Transport Sergeant Arthur Wood HobleyRifle Brigade; Manchester Regiment in WW1
Corporal Ralph HockneyServed as a Lance Corporal with the Royal Army Service Corps in WW1.
Reverend Herbert Nettleton LeakeyChaplain to the forces, 4th class. Died of heat stroke, buried Dar es Salaam War Cemetery, Tanzania. Grave Ref: 4. C. 5.
Captain Frank Somerville Letten MC
Frank won the Military Cross in October 1918 while serving as a Captain in the Norfolk Regiment.
"For conspicuous gallantry and skill whilst commanding his company during the operations near Bohain, October 9th/11th, 1918. On the 8th and 11th, being the only company commander left in the front line, he took control and organised the position. On approaching Boon Mill, he organised an attack and cleared the position, capturing sixty prisoners and several machine guns. His fine work contributed materially to the success of the operations." London Gazette, 3 October 1919
Lieutenant Horace Frost Marris MC
Horace won the Military Cross in February 1917 while serving as a Lieutenant in the Royal Engineers for working "nightly for a fortnight on Posts when the lines were 45 to 100 yards apart, putting in very good work".
He had returned to front line duties after previously being invalided home in 1915 from Gallipoli.
He was wounded by a stray shell near Cambrai on the 2nd December 1917, died of his wounds on the 12th and is buried in Tincourt New British Cemetery, France, grave reference IV. B. 26.
Thomas Arthur MarshallServed with the Royal Navy Signals in WW2
Captain Francis Willmer McAulay
At the outbreak of war, McAulay promoted to Captain in the Royal Field Artillery and in May 1915, was sent to France and served with "B" Battery, 230th Brigade as a telephonist and Battery Commander.
On the 21st May 1916 at 0930, he was killed in action aged 25, when the telephone dugout in which he was sheltering collapsed when it was hit directly with a shell.
He is buried at Foncquevillers Military Cemetery, Pas de Calais, grave reference I. D. 11.
Reverend Aaron Augustus MorganChaplain to the Army Works Corps in the Crimea.
Captain Robert Henry OwstonRoyal North Lincolnshire Militia (1856-60+)
Lieutenant Charles Sackville Pelham
Served in the machine gun section of the Royal Horse Guards in WW1. On the 30th of October 1914 the order to withdraw did not reach the machine gun section he was in charge of as well as some other sections and they were cut off. Lord Worsley was first listed as 'Missing', and was officially recorded as dead early in 1915.
He was originally buried at Zandvoorde, now the site of The Household Cavalry Memorial, but exhumed and buried at Ypres Town Cemetery Extension, grave reference II. D. 4.
Further information - The Masonic Great War Project
Lieutenant Colonel Sackville George Pelham MC
In 1910, he became a Second Lieutenant in the 11th Hussars and initially fought as a lieutenant in France during World War I before being promoted to the rank of captain in 1916. After the war, he was awarded the Military Cross and retired from the Army in 1919 when he married.
In 1926, Lord Worsley became a major in the Nottinghamshire Yeomanry. From 1936-40, Lord Yarborough commanded the Nottinghamshire Yeomanry as a Lieutenant Colonel and fought in World War II from 1939-44.
Major Dudley Roger Hugh Pelham DSO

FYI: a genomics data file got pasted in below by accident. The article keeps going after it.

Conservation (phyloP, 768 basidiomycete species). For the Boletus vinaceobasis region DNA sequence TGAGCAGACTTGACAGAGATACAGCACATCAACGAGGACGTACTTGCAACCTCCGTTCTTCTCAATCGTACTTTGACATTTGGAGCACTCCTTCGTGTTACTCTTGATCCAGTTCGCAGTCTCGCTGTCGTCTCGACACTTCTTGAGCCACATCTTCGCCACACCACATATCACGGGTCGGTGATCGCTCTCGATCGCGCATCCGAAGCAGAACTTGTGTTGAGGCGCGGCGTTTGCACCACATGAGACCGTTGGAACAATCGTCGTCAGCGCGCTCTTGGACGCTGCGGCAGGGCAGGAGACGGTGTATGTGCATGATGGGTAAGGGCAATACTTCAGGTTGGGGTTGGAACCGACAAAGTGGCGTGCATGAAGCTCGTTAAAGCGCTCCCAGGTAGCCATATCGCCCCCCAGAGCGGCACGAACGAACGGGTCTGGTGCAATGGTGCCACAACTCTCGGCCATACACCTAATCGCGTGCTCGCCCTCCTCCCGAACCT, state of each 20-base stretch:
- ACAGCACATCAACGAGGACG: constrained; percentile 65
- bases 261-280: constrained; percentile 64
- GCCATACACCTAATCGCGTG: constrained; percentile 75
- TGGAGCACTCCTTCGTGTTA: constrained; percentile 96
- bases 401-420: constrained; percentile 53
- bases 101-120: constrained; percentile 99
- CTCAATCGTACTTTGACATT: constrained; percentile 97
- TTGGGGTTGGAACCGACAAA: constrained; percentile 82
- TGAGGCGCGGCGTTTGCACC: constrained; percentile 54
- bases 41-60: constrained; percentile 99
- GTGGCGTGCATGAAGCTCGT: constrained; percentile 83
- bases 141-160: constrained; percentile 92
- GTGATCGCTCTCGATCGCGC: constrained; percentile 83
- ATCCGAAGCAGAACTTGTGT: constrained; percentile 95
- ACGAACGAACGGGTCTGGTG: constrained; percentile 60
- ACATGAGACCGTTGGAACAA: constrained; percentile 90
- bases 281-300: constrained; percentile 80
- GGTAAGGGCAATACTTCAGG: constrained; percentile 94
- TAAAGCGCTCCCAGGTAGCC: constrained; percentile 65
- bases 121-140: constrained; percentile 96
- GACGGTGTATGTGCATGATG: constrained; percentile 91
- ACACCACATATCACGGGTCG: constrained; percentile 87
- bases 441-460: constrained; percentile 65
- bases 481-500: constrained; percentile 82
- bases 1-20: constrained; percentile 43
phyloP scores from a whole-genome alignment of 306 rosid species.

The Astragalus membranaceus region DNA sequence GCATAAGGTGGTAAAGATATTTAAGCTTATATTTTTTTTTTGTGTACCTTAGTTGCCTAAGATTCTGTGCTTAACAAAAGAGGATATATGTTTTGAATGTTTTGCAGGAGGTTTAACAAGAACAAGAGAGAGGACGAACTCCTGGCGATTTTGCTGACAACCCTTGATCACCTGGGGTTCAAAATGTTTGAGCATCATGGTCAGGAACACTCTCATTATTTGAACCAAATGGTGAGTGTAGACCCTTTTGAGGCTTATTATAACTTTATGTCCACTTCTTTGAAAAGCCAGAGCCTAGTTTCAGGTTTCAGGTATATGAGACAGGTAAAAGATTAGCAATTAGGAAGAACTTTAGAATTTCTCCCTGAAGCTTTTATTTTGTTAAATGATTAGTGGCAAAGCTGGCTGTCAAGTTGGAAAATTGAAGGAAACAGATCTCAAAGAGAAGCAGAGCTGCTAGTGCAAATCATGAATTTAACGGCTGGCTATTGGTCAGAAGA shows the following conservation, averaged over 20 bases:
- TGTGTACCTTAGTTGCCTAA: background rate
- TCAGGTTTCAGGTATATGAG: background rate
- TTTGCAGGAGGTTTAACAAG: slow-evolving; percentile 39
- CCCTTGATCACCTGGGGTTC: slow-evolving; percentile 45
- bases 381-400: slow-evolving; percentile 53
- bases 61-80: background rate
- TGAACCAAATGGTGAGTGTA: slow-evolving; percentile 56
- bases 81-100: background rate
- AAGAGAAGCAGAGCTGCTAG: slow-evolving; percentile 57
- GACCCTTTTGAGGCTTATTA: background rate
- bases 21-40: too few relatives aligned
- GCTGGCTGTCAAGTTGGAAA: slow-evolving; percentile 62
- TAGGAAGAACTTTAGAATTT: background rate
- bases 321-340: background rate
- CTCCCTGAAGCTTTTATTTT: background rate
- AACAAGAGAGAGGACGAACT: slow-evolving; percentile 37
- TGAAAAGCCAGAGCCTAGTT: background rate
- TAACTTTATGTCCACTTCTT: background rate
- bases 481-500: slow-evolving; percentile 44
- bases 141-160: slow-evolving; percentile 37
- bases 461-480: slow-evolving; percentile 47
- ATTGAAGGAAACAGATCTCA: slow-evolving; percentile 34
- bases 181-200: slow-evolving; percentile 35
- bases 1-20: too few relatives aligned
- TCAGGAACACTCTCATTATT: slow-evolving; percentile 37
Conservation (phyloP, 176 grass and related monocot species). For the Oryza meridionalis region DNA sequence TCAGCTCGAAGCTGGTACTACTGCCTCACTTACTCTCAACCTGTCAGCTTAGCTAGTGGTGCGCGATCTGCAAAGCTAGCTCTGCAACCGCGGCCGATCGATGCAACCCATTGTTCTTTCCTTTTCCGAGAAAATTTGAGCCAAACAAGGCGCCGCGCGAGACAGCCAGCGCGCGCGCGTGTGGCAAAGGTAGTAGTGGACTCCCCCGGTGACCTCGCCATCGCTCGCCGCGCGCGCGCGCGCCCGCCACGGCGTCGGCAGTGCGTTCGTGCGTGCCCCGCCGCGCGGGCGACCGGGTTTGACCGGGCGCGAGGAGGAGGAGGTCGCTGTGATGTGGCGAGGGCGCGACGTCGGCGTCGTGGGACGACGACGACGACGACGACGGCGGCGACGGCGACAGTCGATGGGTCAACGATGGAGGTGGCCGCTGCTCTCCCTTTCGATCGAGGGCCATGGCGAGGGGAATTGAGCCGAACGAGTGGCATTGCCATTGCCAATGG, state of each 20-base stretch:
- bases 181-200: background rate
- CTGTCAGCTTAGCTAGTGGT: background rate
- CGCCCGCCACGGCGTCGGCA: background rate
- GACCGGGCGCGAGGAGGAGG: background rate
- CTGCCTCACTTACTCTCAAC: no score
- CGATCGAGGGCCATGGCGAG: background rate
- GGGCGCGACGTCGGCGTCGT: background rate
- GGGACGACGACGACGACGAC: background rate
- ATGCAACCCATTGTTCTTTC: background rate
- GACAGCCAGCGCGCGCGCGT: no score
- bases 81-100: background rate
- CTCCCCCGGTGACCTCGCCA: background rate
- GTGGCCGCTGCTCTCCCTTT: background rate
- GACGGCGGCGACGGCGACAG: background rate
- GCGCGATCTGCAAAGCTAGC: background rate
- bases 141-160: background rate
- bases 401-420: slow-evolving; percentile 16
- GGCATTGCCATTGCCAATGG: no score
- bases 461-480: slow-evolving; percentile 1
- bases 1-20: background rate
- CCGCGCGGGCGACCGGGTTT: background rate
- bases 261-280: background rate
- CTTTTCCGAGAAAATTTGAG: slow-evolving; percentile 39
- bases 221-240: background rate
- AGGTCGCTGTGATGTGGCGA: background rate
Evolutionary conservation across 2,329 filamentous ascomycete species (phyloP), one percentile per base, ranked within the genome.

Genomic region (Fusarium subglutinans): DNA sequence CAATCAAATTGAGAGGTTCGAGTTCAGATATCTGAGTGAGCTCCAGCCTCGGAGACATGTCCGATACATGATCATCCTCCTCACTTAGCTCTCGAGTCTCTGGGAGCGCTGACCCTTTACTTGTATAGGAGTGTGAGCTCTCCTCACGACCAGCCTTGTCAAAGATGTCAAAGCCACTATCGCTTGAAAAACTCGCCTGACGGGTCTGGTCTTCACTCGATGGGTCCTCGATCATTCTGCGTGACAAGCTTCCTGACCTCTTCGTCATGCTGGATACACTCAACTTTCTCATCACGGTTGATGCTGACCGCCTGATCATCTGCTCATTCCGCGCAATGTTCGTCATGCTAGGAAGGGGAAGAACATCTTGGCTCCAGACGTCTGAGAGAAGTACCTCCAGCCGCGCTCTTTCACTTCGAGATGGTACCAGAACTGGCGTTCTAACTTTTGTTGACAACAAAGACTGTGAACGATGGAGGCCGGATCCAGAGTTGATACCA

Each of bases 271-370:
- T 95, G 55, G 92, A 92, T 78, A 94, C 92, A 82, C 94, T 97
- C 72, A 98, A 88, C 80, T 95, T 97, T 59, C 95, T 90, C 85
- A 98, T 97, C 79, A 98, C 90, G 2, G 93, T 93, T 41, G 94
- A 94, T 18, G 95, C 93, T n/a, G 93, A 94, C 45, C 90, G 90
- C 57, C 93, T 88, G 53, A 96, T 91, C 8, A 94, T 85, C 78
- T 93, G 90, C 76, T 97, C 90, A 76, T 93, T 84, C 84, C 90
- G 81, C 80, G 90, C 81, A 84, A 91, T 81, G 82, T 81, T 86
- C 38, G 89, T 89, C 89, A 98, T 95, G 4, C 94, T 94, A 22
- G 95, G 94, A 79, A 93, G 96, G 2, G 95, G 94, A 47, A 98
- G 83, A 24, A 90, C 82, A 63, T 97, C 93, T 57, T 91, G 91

Pelham was commissioned into 10th Hussars in 1894 and served in the Boer War and WW1. In November 1915 he was appointed Commanding Officer of the newly formed 1st Composite Australian Light Horse Regiment.
His DSO was awarded in the 1916 Birthday Honours and hence there is no citation.
He was Mentioned in Despatches during the same year. London Gazette, 21 June 1916
Captain Doctor Arthur Starkie Plant MC
Arthur won the Military Cross in 1917 while serving with the Royal Army Medical Corps on the western front. London Gazette, 1 June 1917
Lieutenant John Maunsell Richardson1st Lincolnshire Light Horse Volunteers (1873-87)
Serjeant Hugh Francis Riggall DCM
Hugh won the Distinguished Conduct Medal on 3rd March 1901 while serving with the 109th (Yorkshire Hussars) Company of the Imperial Yeomanry at Lichtenburg in the Second Boer War. London Gazette, 9 July 1901
"Was foremost in rushing a house, in which rush one man was killed and two wounded, he afterwards volunteered to carry a message through the Boers' lines, he also brought a wounded man into shelter, and did good work throughout the day."
Captain James Green SkipworthRoyal North Lincolnshire Militia (1853-57)
Reverend Hugh George South
Chaplain to the forces in France and Belgium in WW1 with the Bedfordshire Regiment.
Appointed acting Chaplain to 2nd Cinque Ports, Royal Garrison Artillery, 8th June 1906
Appointed temporary Chaplain to the Forces, 4th Class, 3rd July 1917
Corporal Graeme StiffTragically killed in Afghanistan on 15th March 2009 aged only 24 whilst serving as an Electronics Technician posted with the Light Aid Detachment of 1st The Queen's Dragoon Guards. MOD report
Second Lieutenant George Marrison Stone
George served with the 529th (1/1st East Riding) Field Company of the Royal Engineers; promoted to second lieutenant on 27th October 1915. He was killed in action August 17th 1916, aged 32.
He is commemorated on the Thiepval Memorial, France and the high altar in the church of St Nicholas, Tuxford was given in memory of George.
Captain James TophamServed with the 8th Battalion, Lincolnshire Regiment. Died 26th September 1915, aged 34 years. Served in the South African Campaign. Commemorated Loos Memorial, Panel 31 and 34. He is also commemorated at Wootton War Memorial.
Reverend Arthur R Tucker
Served as a Chaplain in WW1, including the First Battle of the Somme.